- There was also a superfluous and melodramatic subplot that did nothing other than remind me how much more deftly Fury Road handled character motivations and backstory.
- The dinosaurs. OH THE DINOSAURS. Now, much ink has been spilled over the presentation of the characters and the insistence of making the beasties appropriately JP-branded, and personally, I’m taking the approach of understanding that Jurassic, as a franchise, can’t innovate like it did in the 90′s. It’s a slave to its own branding. Still, a Microraptor or two wouldn’t have been missed. Thankfully there IS a wonderful line in the movie that addresses these inaccuracies, and is almost delightfully meta in its addressing of how marketing is presented as a concept in the film. Ultimately, the dinosaurs look fantastic. There’s a sore lack of puppetry in the film, but there is at least one Apatosaurus animatronic that is GORGEOUS in its execution.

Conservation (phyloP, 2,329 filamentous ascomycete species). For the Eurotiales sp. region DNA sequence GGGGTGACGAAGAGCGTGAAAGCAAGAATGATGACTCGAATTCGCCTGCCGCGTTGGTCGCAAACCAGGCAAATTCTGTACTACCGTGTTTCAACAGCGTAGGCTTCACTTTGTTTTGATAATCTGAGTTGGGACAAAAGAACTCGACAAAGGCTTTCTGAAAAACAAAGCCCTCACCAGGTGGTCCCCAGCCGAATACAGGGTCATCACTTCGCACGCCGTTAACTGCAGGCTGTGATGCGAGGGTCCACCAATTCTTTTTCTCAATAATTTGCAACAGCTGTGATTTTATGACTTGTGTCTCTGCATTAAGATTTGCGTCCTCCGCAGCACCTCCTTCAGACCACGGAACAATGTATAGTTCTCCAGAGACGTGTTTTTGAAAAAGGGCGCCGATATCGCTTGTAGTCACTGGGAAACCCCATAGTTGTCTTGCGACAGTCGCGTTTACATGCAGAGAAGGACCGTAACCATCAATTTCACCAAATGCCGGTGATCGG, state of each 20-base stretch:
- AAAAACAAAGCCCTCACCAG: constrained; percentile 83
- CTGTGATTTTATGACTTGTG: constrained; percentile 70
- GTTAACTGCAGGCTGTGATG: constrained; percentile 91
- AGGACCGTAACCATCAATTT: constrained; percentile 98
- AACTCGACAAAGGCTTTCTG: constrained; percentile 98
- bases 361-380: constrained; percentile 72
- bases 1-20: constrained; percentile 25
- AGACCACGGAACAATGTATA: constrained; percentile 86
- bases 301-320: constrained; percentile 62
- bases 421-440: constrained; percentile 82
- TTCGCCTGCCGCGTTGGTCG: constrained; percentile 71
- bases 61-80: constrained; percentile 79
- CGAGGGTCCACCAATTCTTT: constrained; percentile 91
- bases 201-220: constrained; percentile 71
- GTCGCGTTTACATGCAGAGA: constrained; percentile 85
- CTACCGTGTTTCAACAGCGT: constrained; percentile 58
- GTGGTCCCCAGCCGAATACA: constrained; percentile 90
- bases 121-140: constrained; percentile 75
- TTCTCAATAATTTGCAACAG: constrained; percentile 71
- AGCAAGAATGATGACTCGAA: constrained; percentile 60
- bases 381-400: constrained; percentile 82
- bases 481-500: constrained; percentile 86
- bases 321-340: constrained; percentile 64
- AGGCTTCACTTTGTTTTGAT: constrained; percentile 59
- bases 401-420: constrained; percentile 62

- Doctor Wu presents perhaps one of the juiciest, most fascinating character motivation and potential sequel set-up I’ve seen in a while. Love the Magical Unicorn B.D. Wong.
- DAT. ENDING.
Just preordered the special edition blu-ray with the dino statues.
Aries:Phorusrhacos, also known as the Terror Bird. because of the way that it killed, and its large build, it was assumed to be a mammal when it was first discovered. speculation is that it would catch prey with its giant talons and then bash it against the ground repeatedly. not friendly
Taurus:Eucyon. this wasn't a dinosaur but was regarded as the link between true dinosaurs and the original dog. it was actually smaller than many dogs today, and its ancestors were even smaller.
Gemini:Mononykus. the dinosaur itself wasn't particularly noteworthy but what's interesting is the spelling of the name; the correct Greek interpretation would be "Mononychus," but after they had agreed on a name they learned that it had already been taken by a species of beetle, so instead of coming up with a new name they just changed the spelling
Cancer:Pachycephalosaurus, which means "thick-headed lizard." their skulls were nearly a foot thick, an evolutionary result of the males headbutting to determine dominance. it was one of the last dinosaurs alive when the meteor hit but unfortunately its thick skull didn't save it